Disconnect 12v charger while motor is running?

Discussion in 'General Electronics Chat' started by CollieJim, Mar 26, 2016.

  1. CollieJim

    Thread Starter Member

    Nov 27, 2004
    29
    0
    I depend on Solar PV and a big battery for mains power, with a diesel generator for backup. I bought the generator new 6 months ago.

    The generator is wired for automatic start when the State of Charge drops to 82%. Twice now it has failed to start due to a flat battery. The SLA battery is the size one would find in a compact car, and the drain on it appears to be about 10ma when the generator is not running.

    I tried a small pv panel, but with no sun for several days the generator's battery was not up to starting this morning.

    If I connect a small automatic charger, can it be left connected while the generator is running?
    Alternatively, I suppose I could use the 12v output to activate a relay to automatically disconnect the charger.

    Thanks
     
  2. mcasale

    Member

    Jul 18, 2011
    210
    12
    I depend on Solar PV and a big battery for mains power, with a diesel generator for backup. I bought the generator new 6 months ago.

    The generator is wired for automatic start when the State of Charge drops to 82%.
    *** State Of Charge of the BIG battery, right?

    Twice now it has failed to start due to a flat battery. The SLA battery is the size one would find in a compact car, and the drain on it appears to be about 10ma when the generator is not running.
    *** Is this the battery that starts the generator.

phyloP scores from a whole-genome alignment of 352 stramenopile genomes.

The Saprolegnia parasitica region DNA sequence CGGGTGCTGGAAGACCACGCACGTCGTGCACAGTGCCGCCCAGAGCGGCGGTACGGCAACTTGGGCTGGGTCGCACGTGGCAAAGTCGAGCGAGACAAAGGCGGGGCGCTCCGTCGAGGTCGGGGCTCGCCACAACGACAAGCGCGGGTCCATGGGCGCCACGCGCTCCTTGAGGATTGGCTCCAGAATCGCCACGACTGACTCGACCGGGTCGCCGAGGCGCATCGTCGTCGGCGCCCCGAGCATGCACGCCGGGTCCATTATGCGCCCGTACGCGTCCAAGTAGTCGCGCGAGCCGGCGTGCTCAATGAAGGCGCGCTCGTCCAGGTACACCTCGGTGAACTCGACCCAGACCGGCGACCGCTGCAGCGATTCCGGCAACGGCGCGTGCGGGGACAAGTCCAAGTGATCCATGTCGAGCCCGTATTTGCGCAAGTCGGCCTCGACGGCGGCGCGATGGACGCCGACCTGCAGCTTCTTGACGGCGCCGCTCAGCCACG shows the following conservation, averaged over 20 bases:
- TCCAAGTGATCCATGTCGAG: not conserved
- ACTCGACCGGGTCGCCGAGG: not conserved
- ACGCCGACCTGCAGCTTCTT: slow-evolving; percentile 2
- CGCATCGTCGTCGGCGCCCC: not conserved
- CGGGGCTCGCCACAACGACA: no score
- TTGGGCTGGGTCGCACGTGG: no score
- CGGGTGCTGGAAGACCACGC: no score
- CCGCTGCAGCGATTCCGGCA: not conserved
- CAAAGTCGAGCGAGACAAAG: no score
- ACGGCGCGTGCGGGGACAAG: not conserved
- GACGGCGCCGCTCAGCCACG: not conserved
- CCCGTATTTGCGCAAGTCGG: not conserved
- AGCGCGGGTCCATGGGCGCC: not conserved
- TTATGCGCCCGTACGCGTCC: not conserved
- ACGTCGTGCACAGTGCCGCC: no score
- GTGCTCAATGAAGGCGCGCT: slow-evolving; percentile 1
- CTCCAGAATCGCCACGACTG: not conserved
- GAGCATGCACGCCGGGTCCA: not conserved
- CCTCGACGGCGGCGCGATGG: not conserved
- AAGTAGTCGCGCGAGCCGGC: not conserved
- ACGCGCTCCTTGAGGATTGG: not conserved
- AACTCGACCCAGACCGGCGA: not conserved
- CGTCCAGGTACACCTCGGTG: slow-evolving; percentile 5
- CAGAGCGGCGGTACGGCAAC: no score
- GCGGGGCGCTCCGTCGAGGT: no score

*** Is it a standard 12V automotive, lead-acid type?


    I tried a small pv panel, but with no sun for several days the generator's battery was not up to starting this morning.
    *** So you're using another PV to charge the generator battery?

    If I connect a small automatic charger, can it be left connected while the generator is running?
    *** That depends on the charger.
    *** Does the generator charge the battery when it's running?
    *** If so, I'd guess it should be disconnected.


    Alternatively, I suppose I could use the 12v output to activate a relay to automatically disconnect the charger.
    *** Yes. Just be sure the timing is correct.

    Thanks
     
  3. AnalogKid

    Distinguished Member

    Aug 1, 2013
    4,837
    1,337
    At 10 mA, 10 A-h SLA battery (smaller than a paving brick) would last 1000 hours, or 41 days. ish. Something else is running down the battery, or the battery has a problem holding a charge.

    ak
     
    BR-549 likes this.
  4. BR-549

    Well-Known Member

    Sep 22, 2013
    2,312
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    What is the amp hr rating of generator battery? How often does generator come on in winter?